Large Weevil – Oak Timberworm

2011 January 29

Here’s another specimen that Sam and Rosie caught for me when we went to Otter Lake on May 23, 2010. This fine, glossy beetle was about a centimeter long.

This is a good match for the Oak Timberworm, Arrhenodes minutus, which has larvae that burrow under the bark of dead oak trees (and also elm, poplar, and beech).

They are evidently sexually dimorphic, with the males having shorter, broader beaks with more aggressive mandibles at the tips, and the females having longer, quite slender snouts. This one has a noticeably longer beak than the other males shown on BugGuide, but its beak is substantially broader than the females that they show. Overall, I think I’ll go with it being an unusually long-nosed male.

The main ID feature is the nearly cylindrical body with deeply-striated wing covers, and elongated brown spots.

And, while processing these pictures, I kept seeing something stuck to the thick part of the right front leg. This is the best picture of whatever-it-was. It could be just a piece of dirt, but I think it is yet another mite either hitching a ride, or sucking the beetle’s body fluids.

Anyway, the Oak Timberworm is something of a pest of lumber, attacking trees through spots where the bark is damaged. It sounds like they don’t generally kill the tree, but they do damage the wood, burrowing directly into it. Sometimes they even attack cut lumber. The holes they make degrade the wood quality pretty substantially. And since they are attacking things like oak that are considered a more premium lumber, this can cause a rather marked loss of value.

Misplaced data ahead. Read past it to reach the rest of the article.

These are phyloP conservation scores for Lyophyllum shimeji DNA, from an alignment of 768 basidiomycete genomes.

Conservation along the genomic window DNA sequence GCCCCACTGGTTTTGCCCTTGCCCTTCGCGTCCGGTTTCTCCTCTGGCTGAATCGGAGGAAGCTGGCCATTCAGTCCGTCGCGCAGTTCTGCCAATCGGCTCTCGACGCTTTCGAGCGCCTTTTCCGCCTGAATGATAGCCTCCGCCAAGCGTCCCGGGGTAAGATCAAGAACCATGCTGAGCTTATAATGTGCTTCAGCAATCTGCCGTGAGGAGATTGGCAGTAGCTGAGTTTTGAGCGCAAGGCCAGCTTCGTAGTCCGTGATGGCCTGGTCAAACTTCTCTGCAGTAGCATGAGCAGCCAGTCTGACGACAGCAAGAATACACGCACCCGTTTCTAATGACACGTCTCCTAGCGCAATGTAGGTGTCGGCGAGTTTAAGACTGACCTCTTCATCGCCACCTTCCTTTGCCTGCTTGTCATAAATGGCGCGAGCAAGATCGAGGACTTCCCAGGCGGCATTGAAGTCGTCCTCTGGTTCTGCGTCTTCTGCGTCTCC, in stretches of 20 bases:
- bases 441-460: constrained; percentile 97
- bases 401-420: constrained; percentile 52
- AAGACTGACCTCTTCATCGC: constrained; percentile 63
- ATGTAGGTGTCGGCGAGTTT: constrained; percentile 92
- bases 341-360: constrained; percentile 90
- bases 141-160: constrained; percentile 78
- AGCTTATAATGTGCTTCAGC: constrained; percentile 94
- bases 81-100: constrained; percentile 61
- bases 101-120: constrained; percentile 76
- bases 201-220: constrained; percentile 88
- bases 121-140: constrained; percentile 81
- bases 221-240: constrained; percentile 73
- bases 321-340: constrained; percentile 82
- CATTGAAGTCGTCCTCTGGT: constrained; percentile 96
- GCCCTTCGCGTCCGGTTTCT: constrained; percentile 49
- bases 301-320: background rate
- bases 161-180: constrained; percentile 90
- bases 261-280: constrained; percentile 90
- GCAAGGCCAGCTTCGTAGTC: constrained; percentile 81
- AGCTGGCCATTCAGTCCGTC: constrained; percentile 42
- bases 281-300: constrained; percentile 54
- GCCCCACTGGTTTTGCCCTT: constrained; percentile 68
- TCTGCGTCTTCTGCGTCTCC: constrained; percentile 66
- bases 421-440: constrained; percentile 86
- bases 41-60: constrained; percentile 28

5 Responses
  1. January 29, 2011

    Quite a cool looking weevil. Like the clean white background, a great way to look at the beetle unencumbered by background material.

  2. January 30, 2011

    Thanks. I’m always a little torn on the background – on the one hand, a clean white background is very nice aesthetically, but on the other hand it is nice to have something that can be used to show the size of the subject. Since I almost always have several pictures of each creature, I suppose the best approach is to try for at least one attractive picture, along with extras that show detail and scale.

  3. January 30, 2011

    The guy looks like a concept car. This one, perhaps?

  4. February 3, 2011

    Oh cool! I’ve been trying to find one of these for my own photographic agenda, but haven’t had any luck. It’s such a charismatic insect.

  5. February 4, 2011

    Alex: Maybe you need to recruit some 3-5 year old kids to find some for you. It worked for me!

    The girls really do seem to be better than me at finding insects. Maybe it’s because they are closer to the ground.

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